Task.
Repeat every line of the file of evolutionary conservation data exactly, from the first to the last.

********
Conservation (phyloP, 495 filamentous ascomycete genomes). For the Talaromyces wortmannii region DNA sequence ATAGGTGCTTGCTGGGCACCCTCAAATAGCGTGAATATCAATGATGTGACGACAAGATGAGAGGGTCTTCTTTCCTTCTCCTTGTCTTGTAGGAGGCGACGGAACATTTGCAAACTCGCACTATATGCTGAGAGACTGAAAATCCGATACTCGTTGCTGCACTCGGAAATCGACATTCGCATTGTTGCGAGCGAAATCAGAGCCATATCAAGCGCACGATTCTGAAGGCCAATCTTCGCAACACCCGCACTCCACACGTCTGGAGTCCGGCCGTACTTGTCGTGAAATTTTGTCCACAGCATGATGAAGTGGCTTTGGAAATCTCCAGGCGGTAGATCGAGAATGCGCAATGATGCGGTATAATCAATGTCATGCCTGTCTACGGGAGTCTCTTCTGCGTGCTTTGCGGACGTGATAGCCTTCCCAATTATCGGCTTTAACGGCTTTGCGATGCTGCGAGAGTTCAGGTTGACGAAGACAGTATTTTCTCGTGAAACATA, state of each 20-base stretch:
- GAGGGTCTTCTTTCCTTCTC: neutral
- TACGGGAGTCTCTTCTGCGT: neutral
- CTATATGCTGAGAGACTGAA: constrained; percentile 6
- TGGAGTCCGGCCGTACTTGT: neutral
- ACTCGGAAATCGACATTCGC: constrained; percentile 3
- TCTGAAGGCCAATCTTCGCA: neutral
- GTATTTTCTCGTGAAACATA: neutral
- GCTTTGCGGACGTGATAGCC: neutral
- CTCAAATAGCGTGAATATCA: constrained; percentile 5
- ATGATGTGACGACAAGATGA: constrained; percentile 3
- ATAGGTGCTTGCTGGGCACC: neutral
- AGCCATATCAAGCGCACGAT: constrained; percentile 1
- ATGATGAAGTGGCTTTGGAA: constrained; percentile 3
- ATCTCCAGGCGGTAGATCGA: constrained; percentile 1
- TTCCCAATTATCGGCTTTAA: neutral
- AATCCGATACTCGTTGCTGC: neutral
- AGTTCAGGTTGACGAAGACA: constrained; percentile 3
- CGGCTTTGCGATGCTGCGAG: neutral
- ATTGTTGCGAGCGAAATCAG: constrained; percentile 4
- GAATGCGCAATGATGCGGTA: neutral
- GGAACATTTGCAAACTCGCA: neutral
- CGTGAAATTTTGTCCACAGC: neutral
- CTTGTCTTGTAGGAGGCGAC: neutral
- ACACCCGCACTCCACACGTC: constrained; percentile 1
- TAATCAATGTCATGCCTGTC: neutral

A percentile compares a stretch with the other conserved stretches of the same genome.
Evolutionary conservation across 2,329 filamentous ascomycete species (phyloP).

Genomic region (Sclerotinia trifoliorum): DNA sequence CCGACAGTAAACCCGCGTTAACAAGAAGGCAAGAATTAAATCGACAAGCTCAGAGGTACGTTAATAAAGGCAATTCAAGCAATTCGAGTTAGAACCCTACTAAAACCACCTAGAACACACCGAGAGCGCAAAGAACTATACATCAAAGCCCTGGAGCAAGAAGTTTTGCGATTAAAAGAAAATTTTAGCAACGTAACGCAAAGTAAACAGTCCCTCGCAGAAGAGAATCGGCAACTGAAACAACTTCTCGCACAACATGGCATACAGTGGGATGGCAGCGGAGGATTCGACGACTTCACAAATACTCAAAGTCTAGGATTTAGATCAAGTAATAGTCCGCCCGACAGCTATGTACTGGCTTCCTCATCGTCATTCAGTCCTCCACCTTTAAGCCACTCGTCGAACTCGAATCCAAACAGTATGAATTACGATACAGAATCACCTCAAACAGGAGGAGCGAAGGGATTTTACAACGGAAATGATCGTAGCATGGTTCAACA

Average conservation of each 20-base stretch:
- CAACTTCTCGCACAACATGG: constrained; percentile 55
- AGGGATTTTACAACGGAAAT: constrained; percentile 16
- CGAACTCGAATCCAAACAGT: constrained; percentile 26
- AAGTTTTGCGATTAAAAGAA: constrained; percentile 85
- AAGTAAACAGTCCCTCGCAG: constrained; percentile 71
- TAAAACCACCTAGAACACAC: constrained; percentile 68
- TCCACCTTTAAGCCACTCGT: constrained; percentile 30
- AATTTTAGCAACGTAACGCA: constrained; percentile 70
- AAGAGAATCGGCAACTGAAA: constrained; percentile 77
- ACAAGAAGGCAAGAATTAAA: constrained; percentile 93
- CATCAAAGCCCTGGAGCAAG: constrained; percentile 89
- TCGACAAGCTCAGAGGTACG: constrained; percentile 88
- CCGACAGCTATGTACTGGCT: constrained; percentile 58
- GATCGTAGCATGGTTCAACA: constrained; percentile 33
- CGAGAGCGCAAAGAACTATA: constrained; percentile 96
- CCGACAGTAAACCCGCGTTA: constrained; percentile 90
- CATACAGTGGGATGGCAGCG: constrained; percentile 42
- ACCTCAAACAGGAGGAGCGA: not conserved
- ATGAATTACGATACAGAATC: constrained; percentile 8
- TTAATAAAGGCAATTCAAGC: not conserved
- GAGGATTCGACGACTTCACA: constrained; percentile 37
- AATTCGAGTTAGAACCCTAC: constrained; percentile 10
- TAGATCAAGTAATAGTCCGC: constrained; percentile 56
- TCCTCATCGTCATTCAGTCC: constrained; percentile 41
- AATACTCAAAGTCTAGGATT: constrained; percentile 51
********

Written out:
Conservation (phyloP, 495 filamentous ascomycete genomes). For the Talaromyces wortmannii region DNA sequence ATAGGTGCTTGCTGGGCACCCTCAAATAGCGTGAATATCAATGATGTGACGACAAGATGAGAGGGTCTTCTTTCCTTCTCCTTGTCTTGTAGGAGGCGACGGAACATTTGCAAACTCGCACTATATGCTGAGAGACTGAAAATCCGATACTCGTTGCTGCACTCGGAAATCGACATTCGCATTGTTGCGAGCGAAATCAGAGCCATATCAAGCGCACGATTCTGAAGGCCAATCTTCGCAACACCCGCACTCCACACGTCTGGAGTCCGGCCGTACTTGTCGTGAAATTTTGTCCACAGCATGATGAAGTGGCTTTGGAAATCTCCAGGCGGTAGATCGAGAATGCGCAATGATGCGGTATAATCAATGTCATGCCTGTCTACGGGAGTCTCTTCTGCGTGCTTTGCGGACGTGATAGCCTTCCCAATTATCGGCTTTAACGGCTTTGCGATGCTGCGAGAGTTCAGGTTGACGAAGACAGTATTTTCTCGTGAAACATA, state of each 20-base stretch:
- GAGGGTCTTCTTTCCTTCTC: neutral
- TACGGGAGTCTCTTCTGCGT: neutral
- CTATATGCTGAGAGACTGAA: constrained; percentile 6
- TGGAGTCCGGCCGTACTTGT: neutral
- ACTCGGAAATCGACATTCGC: constrained; percentile 3
- TCTGAAGGCCAATCTTCGCA: neutral
- GTATTTTCTCGTGAAACATA: neutral
- GCTTTGCGGACGTGATAGCC: neutral
- CTCAAATAGCGTGAATATCA: constrained; percentile 5
- ATGATGTGACGACAAGATGA: constrained; percentile 3
- ATAGGTGCTTGCTGGGCACC: neutral
- AGCCATATCAAGCGCACGAT: constrained; percentile 1
- ATGATGAAGTGGCTTTGGAA: constrained; percentile 3
- ATCTCCAGGCGGTAGATCGA: constrained; percentile 1
- TTCCCAATTATCGGCTTTAA: neutral
- AATCCGATACTCGTTGCTGC: neutral
- AGTTCAGGTTGACGAAGACA: constrained; percentile 3
- CGGCTTTGCGATGCTGCGAG: neutral
- ATTGTTGCGAGCGAAATCAG: constrained; percentile 4
- GAATGCGCAATGATGCGGTA: neutral
- GGAACATTTGCAAACTCGCA: neutral
- CGTGAAATTTTGTCCACAGC: neutral
- CTTGTCTTGTAGGAGGCGAC: neutral
- ACACCCGCACTCCACACGTC: constrained; percentile 1
- TAATCAATGTCATGCCTGTC: neutral

A percentile compares a stretch with the other conserved stretches of the same genome.
Evolutionary conservation across 2,329 filamentous ascomycete species (phyloP).

Genomic region (Sclerotinia trifoliorum): DNA sequence CCGACAGTAAACCCGCGTTAACAAGAAGGCAAGAATTAAATCGACAAGCTCAGAGGTACGTTAATAAAGGCAATTCAAGCAATTCGAGTTAGAACCCTACTAAAACCACCTAGAACACACCGAGAGCGCAAAGAACTATACATCAAAGCCCTGGAGCAAGAAGTTTTGCGATTAAAAGAAAATTTTAGCAACGTAACGCAAAGTAAACAGTCCCTCGCAGAAGAGAATCGGCAACTGAAACAACTTCTCGCACAACATGGCATACAGTGGGATGGCAGCGGAGGATTCGACGACTTCACAAATACTCAAAGTCTAGGATTTAGATCAAGTAATAGTCCGCCCGACAGCTATGTACTGGCTTCCTCATCGTCATTCAGTCCTCCACCTTTAAGCCACTCGTCGAACTCGAATCCAAACAGTATGAATTACGATACAGAATCACCTCAAACAGGAGGAGCGAAGGGATTTTACAACGGAAATGATCGTAGCATGGTTCAACA

Average conservation of each 20-base stretch:
- CAACTTCTCGCACAACATGG: constrained; percentile 55
- AGGGATTTTACAACGGAAAT: constrained; percentile 16
- CGAACTCGAATCCAAACAGT: constrained; percentile 26
- AAGTTTTGCGATTAAAAGAA: constrained; percentile 85
- AAGTAAACAGTCCCTCGCAG: constrained; percentile 71
- TAAAACCACCTAGAACACAC: constrained; percentile 68
- TCCACCTTTAAGCCACTCGT: constrained; percentile 30
- AATTTTAGCAACGTAACGCA: constrained; percentile 70
- AAGAGAATCGGCAACTGAAA: constrained; percentile 77
- ACAAGAAGGCAAGAATTAAA: constrained; percentile 93
- CATCAAAGCCCTGGAGCAAG: constrained; percentile 89
- TCGACAAGCTCAGAGGTACG: constrained; percentile 88
- CCGACAGCTATGTACTGGCT: constrained; percentile 58
- GATCGTAGCATGGTTCAACA: constrained; percentile 33
- CGAGAGCGCAAAGAACTATA: constrained; percentile 96
- CCGACAGTAAACCCGCGTTA: constrained; percentile 90
- CATACAGTGGGATGGCAGCG: constrained; percentile 42
- ACCTCAAACAGGAGGAGCGA: not conserved
- ATGAATTACGATACAGAATC: constrained; percentile 8
- TTAATAAAGGCAATTCAAGC: not conserved
- GAGGATTCGACGACTTCACA: constrained; percentile 37
- AATTCGAGTTAGAACCCTAC: constrained; percentile 10
- TAGATCAAGTAATAGTCCGC: constrained; percentile 56
- TCCTCATCGTCATTCAGTCC: constrained; percentile 41
- AATACTCAAAGTCTAGGATT: constrained; percentile 51